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Atlantics (2019)

Atlantique (original title)
TV-14 | | Drama | 29 November 2019 (USA)
1:56 | Trailer
In a popular suburb of Dakar, workers on the construction site of a futuristic tower, without pay for months, decide to leave the country by the ocean for a better future. Among them is Souleiman, the lover of Ada, promised to another.


Mati Diop


Mati Diop (screenplay by), Olivier Demangel (screenplay by)
1,056 ( 108)
13 wins & 46 nominations. See more awards »



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Cast overview, first billed only:
Mame Bineta Sane ... Ada (as Mama Sane)
Amadou Mbow ... Issa
Traore Traore ... Souleiman (as Ibrahima Traoré)
Nicole Sougou Nicole Sougou ... Dior
Aminata Kane Aminata Kane ... Fanta (as Amina Kane)
Coumba Dieng Coumba Dieng ... Coumba
Ibrahima Mbaye ... Moustapha
Diankou Sembene Diankou Sembene ... Mr. Ndiaye
Abdou Balde Abdou Balde ... Cheikh
Babacar Sylla Babacar Sylla ... Omar
Arame Fall Faye Arame Fall Faye ... Mere Ada
Ya Arame Mousse Sene Ya Arame Mousse Sene ... Grand Mere Ada
Babacar Samba Babacar Samba ... Pere Ada
Astou N'Diaye Astou N'Diaye ... Mere Souleimane
Khouda Fall Khouda Fall ... Mere Mariama


In a popular suburb of Dakar, workers on the construction site of a futuristic tower, without pay for months, decide to leave the country by the ocean for a better future. Among them is Souleiman, the lover of Ada, promised to another.

Plot Summary | Add Synopsis




TV-14 | See all certifications »



France | Senegal | Belgium


Wolof | French | English | Arabic

Release Date:

29 November 2019 (USA) See more »

Also Known As:

Atlantics See more »

Filming Locations:

Dakar, Senegal See more »


Box Office

Cumulative Worldwide Gross:

See more on IMDbPro »

Company Credits

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Technical Specs




Aspect Ratio:

1.66 : 1
See full technical specs »

Did You Know?


Mati Diop, with her submission of "Atlantics" to the 2019 Cannes Film Festival, is the first black woman director in history to compete in the festival's competition. (NYT 5/22/19) See more »

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User Reviews

very feminine film which this man enjoyed
20 October 2019 | by trpuk1968See all my reviews

Maybe a little slow for some however worked well and rewarded my patience. Far from being confused as to what genre it is, it seemed pretty clear to me it's a love / ghost story set in contemporary Dakar, Senegal. There's something of a social commentary / realist element and for me it was interesting opening a window on to the lives of young Senegalese women, as well as the customs of an Islamic marriage in West Africa. There's a nice shot of the girls walking along the beach, dressed up to go to the bar, very much like their contemporaries would in any other major city - they wouldn't look out of place in Manchester say and that connecting felt nice, emphasising how much more we have in common than the differences.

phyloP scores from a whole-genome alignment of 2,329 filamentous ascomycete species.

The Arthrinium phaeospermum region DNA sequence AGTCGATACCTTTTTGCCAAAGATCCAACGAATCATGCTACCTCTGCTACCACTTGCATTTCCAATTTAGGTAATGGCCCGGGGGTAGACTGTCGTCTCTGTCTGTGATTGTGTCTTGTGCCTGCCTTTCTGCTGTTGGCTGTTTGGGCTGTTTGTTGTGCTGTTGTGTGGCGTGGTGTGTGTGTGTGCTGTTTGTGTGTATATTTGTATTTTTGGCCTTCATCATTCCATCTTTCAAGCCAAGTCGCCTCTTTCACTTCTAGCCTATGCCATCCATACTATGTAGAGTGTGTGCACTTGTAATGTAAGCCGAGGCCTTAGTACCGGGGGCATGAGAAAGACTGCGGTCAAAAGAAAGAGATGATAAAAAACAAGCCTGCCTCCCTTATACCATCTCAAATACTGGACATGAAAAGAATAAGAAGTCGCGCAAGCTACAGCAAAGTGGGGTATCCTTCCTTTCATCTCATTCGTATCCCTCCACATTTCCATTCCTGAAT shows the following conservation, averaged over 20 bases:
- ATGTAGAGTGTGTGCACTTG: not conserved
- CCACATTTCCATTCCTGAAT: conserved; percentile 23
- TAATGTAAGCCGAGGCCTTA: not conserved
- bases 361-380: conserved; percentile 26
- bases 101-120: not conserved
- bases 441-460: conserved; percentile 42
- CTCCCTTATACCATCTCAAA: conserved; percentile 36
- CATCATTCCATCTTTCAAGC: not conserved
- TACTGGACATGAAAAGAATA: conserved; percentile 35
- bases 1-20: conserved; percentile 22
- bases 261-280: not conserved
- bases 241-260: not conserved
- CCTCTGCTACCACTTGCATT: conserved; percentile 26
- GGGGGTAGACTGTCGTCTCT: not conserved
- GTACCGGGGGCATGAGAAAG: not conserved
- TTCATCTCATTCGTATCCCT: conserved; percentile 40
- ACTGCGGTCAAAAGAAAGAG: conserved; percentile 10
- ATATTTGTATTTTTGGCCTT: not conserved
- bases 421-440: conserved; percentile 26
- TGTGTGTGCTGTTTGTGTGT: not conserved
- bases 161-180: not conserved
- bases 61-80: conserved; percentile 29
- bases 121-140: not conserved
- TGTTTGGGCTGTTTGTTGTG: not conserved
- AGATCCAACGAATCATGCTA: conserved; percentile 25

There's repeating shots of a misty sea - the sea in Freudian terms symbolises the mother. The central character, a young woman getting married with the expectations of eventual motherhood. If the sea here is the mother it's also the cause of death - her true love, not the man she'll be marrying, has apparently become one of the many drowned in the mediterranean, making the perilous crossing from Africa to Europe in the hope of a better life. In death is life and so on. This is a movie working more on symbolism and allusion rather than straightforward narrative arc. The sterility of a marriage built upon status and material possessions is contrasted with the vitality of a relationship built upon truth and love - the emptiness of the marriage bed, the sterility of the white room, the bland surroundings of the upscale bar where Omar drinks fruit juice from a straw, child like, perhaps a comment about the infantilising of the supposedly sophisticated.

The director produces something properly cinematic with superb composition, backed up with a marvellous synthesizer score, some very nice moody shots of the city at night. This film works best on mood and atmosphere, attempts at shoe horning it into the conventions of narrative are liable to be frustrated. You need to open yourself up and try to empathise with the character, the lead actress is fantastic in the emotions she conveys through expression and body language. It's a film using the language of cinema as I say, symbolism, allusion. You need to 'feel' this film I think, it will frustrate intellectual analysis and to do so misses the point. It's there to be experienced. It won't be for everyone. Still, I'm delighted to see the torch of the art movie now carried forward by a female Senegalese director and her team who can rightfully take their place in a distinguished canon of Senegalese and indeed African film artists.

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